Mega Cat Stu­dios

In a world of dig­i­tal down­loads, col­lec­tions have be­come In­cor­po­real and old-school phys­i­cal me­dia Is dwin­dling. thank­fully there are still those out there keep­ing the spirit alive

Retro Gamer - - CONTENTS - words by anna black­well

Find out how the NES and Mega Drive are a fer­tile ground for this new pub­lisher

Mega Cat Stu­dios’ mis­sion state­ment of ‘wag­ing war on bore­dom’ and ‘sup­port­ing the retro ren­nais­sance’ should be enough grab any retro gamer’s at­ten­tion. The de­vel­oper – which is be­hind games such as Cof­fee Cri­sis (Mega Drive/pc), Lit­tle Me­dusa (NES/PC), and Fork Parker’s Crunch Out (SNES) – is made up of retro en­thu­si­asts cre­at­ing phys­i­cal car­tridges of the com­pany’s own mod­ern games for retro con­soles. It has re­leased games on the NES, SNES and Mega Drive, as well as Steam and mod­ern con­soles, and thanks to the pas­sion­ate retro com­mu­nity, the team shows no signs of stop­ping.

Since start­ing de­vel­op­ment of retro games in 2015, Mega Cat has re­leased nine games that fea­ture a gamut of out­landish el­e­ments – from bio-punk and death me­tal, to an­droid pres­i­dents, nin­jas, Greek le­gends and, of course, zom­bies. So what ex­actly goes into mak­ing new retro-style games for old con­soles? And how do you cul­ti­vate games with the odd themes rem­i­nis­cent of the Eight­ies and Night­ies? To get some in­sight, we tracked down Mega Cat co­founder Zach Manko.

Cre­at­ing a new, phys­i­cal game for an older con­sole isn’t ex­actly an easy (or cheap) process. Each car­tridge has to have its own cus­tom PCB board, shell, man­ual and case. “All of our games are made in-house,” Zach ex­plains. “We own the car­tridge in­jec­tion moulds to do cus­tom colours, and all la­bels and box art are de­vel­oped by our team. Phys­i­cal assem­bly can be a chore, but in a world gone dig­i­tal, noth­ing beats the feel of a hard copy game in your hands. We do work with a part­ner for the lim­ited edi­tion ver­sions of our games, so we can of­fer col­lec­tor-wor­thy cus­tom car­tridges.”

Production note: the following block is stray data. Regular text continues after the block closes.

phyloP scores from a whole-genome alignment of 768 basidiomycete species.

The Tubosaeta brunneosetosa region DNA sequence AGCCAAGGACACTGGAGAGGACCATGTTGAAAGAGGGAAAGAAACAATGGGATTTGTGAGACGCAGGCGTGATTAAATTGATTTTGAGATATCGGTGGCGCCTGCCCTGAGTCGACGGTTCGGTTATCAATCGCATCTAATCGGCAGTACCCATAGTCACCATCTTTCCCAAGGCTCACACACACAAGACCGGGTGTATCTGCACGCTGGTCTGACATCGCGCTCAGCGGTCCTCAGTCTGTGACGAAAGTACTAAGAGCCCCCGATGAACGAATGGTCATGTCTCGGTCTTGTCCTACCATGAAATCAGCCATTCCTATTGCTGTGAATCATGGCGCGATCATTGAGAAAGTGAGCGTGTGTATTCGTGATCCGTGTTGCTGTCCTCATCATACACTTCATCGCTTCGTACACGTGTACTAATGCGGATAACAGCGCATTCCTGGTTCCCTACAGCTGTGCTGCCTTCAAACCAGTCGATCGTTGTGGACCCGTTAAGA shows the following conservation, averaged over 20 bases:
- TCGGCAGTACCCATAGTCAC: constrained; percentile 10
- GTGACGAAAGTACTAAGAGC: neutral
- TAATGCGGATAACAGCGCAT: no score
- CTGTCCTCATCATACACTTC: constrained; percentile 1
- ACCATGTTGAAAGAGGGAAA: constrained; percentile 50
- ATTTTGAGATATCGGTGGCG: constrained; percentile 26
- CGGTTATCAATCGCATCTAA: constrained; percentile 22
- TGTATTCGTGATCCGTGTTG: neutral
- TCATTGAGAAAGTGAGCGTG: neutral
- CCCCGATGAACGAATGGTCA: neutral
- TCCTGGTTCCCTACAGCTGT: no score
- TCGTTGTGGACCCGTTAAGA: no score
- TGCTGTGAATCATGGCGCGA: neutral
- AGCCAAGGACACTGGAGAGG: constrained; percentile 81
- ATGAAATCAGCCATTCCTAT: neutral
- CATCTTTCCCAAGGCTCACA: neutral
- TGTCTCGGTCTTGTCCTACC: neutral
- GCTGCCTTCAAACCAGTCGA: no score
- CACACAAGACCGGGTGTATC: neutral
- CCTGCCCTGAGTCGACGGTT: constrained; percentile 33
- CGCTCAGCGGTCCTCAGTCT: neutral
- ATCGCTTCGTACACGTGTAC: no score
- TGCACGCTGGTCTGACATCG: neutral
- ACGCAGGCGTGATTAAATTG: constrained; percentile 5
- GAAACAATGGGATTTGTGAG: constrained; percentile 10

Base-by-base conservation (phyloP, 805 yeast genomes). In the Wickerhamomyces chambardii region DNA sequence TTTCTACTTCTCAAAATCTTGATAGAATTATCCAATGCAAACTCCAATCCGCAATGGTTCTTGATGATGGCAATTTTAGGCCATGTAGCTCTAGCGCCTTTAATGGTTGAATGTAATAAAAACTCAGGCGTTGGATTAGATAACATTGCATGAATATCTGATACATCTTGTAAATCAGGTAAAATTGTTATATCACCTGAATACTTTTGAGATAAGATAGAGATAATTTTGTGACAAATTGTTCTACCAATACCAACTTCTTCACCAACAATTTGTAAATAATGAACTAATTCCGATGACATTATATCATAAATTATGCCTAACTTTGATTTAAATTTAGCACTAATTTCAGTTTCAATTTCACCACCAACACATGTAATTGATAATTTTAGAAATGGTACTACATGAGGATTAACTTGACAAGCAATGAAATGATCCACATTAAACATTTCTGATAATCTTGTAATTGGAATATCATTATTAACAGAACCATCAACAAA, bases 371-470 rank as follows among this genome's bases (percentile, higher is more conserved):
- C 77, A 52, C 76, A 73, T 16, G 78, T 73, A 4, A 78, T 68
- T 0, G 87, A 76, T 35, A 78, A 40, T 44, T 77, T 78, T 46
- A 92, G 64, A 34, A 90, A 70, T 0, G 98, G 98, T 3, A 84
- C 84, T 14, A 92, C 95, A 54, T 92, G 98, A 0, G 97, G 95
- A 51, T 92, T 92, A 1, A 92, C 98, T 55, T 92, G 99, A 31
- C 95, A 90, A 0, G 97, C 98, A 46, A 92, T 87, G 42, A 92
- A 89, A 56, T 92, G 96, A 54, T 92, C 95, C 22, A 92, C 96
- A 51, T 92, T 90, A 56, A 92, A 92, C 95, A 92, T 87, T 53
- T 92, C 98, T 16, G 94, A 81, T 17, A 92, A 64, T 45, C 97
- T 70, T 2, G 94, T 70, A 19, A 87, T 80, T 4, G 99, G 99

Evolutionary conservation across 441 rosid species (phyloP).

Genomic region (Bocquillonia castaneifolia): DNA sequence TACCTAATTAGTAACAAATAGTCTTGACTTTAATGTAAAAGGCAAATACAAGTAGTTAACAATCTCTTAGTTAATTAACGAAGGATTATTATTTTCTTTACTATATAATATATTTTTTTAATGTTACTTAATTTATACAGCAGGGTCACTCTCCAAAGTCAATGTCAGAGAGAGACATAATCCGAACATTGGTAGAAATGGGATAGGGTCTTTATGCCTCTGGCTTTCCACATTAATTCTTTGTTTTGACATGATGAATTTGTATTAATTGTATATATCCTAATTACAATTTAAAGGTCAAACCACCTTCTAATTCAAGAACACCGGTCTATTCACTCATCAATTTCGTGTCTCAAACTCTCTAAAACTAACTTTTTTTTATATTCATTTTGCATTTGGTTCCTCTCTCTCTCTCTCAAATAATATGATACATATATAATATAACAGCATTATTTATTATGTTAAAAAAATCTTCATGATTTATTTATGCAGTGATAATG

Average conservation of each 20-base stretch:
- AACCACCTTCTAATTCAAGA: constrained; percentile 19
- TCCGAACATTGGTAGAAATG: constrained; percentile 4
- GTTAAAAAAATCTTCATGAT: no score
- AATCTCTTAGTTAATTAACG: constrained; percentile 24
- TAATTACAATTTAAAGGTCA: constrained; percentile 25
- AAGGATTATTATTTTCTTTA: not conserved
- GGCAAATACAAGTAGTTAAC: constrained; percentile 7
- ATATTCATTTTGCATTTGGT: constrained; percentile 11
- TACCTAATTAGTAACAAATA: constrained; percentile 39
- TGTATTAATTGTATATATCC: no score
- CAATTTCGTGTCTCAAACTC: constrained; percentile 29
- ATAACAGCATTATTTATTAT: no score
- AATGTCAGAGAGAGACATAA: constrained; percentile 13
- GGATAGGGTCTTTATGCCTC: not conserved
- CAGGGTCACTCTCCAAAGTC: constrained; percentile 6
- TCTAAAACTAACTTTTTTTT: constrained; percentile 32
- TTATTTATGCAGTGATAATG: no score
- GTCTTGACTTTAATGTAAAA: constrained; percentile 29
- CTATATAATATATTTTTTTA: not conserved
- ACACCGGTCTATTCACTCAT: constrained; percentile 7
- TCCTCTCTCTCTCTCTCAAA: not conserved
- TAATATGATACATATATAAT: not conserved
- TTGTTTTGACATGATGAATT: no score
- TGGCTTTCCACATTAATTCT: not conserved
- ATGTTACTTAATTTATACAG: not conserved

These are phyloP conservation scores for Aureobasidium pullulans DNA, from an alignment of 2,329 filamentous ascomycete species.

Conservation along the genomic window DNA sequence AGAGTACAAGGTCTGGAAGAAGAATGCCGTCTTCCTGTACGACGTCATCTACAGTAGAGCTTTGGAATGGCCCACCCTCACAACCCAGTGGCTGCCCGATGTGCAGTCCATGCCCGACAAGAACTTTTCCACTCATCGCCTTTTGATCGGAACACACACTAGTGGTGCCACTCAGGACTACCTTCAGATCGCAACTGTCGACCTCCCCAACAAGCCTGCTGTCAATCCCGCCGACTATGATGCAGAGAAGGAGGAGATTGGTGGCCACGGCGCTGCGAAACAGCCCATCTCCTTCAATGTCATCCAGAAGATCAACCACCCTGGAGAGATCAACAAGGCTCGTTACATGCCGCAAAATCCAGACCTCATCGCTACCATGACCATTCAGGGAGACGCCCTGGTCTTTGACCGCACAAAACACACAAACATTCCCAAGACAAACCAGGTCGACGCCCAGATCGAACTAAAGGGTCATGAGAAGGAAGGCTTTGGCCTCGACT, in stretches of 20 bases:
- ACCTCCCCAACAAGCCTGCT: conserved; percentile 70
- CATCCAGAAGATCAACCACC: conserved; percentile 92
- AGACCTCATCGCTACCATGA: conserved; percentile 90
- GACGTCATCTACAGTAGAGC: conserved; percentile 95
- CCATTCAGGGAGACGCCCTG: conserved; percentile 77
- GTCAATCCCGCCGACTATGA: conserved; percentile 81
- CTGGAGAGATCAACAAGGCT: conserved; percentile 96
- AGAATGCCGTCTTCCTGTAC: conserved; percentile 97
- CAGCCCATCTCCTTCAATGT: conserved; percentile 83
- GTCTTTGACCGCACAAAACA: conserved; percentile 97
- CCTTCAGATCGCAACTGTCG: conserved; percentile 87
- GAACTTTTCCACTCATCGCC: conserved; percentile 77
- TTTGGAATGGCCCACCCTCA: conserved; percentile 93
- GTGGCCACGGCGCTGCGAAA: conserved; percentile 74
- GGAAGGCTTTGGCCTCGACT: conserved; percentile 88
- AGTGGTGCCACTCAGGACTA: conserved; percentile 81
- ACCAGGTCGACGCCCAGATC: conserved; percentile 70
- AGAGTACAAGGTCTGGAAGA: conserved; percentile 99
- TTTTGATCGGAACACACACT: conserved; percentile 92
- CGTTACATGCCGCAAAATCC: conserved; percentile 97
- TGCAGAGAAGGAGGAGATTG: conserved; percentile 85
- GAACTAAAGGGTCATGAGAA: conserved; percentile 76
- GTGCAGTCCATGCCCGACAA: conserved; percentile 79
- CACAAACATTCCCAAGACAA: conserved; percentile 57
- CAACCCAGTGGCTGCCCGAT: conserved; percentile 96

Mega Cat makes a point to en­sure its games feel au­then­ti­cally retro and are de­signed to run on retro hard­ware. “This of course means that we have to work within the lim­i­ta­tions of the retro sys­tems.” Zack elab­o­rates. And per­haps the big­gest lim­i­ta­tion NES

de­vel­op­ers face in the mod­ern age is the check­ing in­te­grated chip or ‘lock­out chip’. Orig­i­nally made so that Nin­tendo had full con­trol over the NES car­tridge sup­ply, the chip has con­tin­ued to be a bug­bear for de­vel­op­ers. Not ev­ery­one is con­fi­dent enough to pop open their NES and start hack­ing bits of the cir­cuit board off, then there’s the is­sue that mod­i­fied con­soles are of­ten sold for much more than your typ­i­cal mar­ket finds, so de­vel­op­ers have to make sure their games work on an un­mod­ded con­sole to hit the largest mar­ket. The chip it­self isn’t even a great de­ter­rent as un­li­censed car­tridges can force their way past the chip with a sim­ple volt­age spike, but if you’re go­ing to the ef­fort to make some­thing gen­uine, you have to go whole hog.

The team doesn’t strictly stick to old school game de­sign, how­ever. Where it would help the mod­ern gamer, it add el­e­ments to keep it in line with cur­rent retro-style games – ex­tra power-ups with more im­pres­sive vi­su­als, for ex­am­ple or im­proved fram­er­ates and higher fi­delity sound­tracks. How­ever, de­sign­ing for older sys­tems means that hard­ware con­straints have to be ac­counted for. When asked about these re­stric­tions Zack ex­plains, “Re­stric­tions force us to be creative in new and fun ways, and we are masters at push­ing these con­soles to their lim­its. We’ve ac­tu­ally con­trib­uted info to the de­vel­op­ment data­bases and com­mu­ni­ties for these sys­tems, based on our ex­pe­ri­ences and ac­com­plish­ments in mak­ing these games.”

De­vel­op­ment and pro­duc­tion aren’t the only parts that are tough when mak­ing mod­ern retro games. Test­ing has to be rig­or­ous, and Mega Cat doesn’t have the lux­ury of be­ing able to patch its phys­i­cal games af­ter re­lease. Any bugs that make it onto a car­tridge are there for­ever, just like the devs of the Eight­ies, Nineties and early Noughties, so the team has to spend a lot of re­sources on QA be­fore even think­ing about pro­duc­tion.

Pro­duc­ing new games for old con­soles is a niche mar­ket, so Mega Cat’s games are also

We own car­tridge in­jec­tion molds to do cus­tom colours, and all la­bels and box art are de­vel­oped by our team Zach Manko

» [NES] The de­tail on the trees and rooftops in the back­ground make this par­tic­u­lar fight a spec­ta­cle.

» [NES] If Dou­ble Dragon taught us any­thing its that if a weapon is ly­ing around, use it!

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